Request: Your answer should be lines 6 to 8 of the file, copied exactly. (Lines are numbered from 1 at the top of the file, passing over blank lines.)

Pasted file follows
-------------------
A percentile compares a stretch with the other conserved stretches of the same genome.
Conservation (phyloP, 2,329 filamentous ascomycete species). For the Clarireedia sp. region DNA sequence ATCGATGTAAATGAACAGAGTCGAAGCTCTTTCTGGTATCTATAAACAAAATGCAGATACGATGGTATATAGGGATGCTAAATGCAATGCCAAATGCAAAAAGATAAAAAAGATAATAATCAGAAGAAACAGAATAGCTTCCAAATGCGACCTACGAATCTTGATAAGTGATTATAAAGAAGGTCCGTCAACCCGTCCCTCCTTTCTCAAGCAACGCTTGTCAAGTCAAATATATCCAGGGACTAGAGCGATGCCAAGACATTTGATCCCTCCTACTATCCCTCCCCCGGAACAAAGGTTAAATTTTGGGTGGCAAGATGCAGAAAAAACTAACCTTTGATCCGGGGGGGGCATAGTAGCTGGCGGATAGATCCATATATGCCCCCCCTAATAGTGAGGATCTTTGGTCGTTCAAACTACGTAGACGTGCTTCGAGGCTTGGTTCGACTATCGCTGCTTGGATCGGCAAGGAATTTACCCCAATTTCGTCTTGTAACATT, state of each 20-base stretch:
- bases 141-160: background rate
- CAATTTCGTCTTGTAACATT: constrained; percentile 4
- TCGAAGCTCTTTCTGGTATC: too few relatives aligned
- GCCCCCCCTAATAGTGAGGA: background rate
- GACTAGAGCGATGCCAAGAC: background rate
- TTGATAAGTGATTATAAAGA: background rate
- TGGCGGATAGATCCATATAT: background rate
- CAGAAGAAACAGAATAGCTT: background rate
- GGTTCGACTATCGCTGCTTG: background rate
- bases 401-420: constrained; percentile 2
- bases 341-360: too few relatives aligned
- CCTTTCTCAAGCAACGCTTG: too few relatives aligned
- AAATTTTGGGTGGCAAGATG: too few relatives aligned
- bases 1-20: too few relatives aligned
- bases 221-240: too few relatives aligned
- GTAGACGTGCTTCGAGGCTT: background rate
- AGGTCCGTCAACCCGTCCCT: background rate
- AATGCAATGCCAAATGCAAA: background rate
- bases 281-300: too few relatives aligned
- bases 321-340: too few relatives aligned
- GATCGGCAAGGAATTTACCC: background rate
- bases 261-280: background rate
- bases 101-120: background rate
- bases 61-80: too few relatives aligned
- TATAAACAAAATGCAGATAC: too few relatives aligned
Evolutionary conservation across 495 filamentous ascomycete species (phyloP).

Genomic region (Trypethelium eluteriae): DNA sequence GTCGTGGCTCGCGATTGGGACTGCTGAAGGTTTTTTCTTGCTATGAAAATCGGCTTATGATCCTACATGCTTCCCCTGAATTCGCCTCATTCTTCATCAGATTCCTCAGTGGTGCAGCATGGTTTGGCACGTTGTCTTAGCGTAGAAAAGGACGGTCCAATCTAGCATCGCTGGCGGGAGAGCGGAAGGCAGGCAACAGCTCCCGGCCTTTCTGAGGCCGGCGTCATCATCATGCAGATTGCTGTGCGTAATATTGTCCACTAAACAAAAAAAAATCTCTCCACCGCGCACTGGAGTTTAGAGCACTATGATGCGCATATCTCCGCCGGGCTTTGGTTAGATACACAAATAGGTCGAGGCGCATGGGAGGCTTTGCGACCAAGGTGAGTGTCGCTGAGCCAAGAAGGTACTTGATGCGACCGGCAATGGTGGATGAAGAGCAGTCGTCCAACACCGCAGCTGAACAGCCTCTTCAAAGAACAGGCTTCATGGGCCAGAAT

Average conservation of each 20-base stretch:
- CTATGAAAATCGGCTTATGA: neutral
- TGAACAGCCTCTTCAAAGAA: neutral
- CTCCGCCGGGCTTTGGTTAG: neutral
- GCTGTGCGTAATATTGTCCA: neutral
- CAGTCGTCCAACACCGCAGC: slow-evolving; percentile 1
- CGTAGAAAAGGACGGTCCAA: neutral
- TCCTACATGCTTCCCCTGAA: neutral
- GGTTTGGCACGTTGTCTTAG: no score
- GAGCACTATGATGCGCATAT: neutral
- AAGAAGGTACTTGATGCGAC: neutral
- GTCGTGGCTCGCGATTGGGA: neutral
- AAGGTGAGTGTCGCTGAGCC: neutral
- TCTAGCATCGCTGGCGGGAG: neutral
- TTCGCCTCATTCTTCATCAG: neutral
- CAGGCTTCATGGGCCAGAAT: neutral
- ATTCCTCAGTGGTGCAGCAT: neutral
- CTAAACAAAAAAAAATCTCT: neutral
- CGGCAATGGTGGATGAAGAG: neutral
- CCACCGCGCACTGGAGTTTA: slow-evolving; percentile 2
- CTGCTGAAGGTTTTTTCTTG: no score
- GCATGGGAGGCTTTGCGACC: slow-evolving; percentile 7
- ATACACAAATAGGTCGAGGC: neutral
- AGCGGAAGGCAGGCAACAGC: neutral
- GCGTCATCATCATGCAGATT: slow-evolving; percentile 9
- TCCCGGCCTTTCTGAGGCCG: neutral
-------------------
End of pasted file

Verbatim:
- GCCCCCCCTAATAGTGAGGA: background rate
- GACTAGAGCGATGCCAAGAC: background rate
- TTGATAAGTGATTATAAAGA: background rate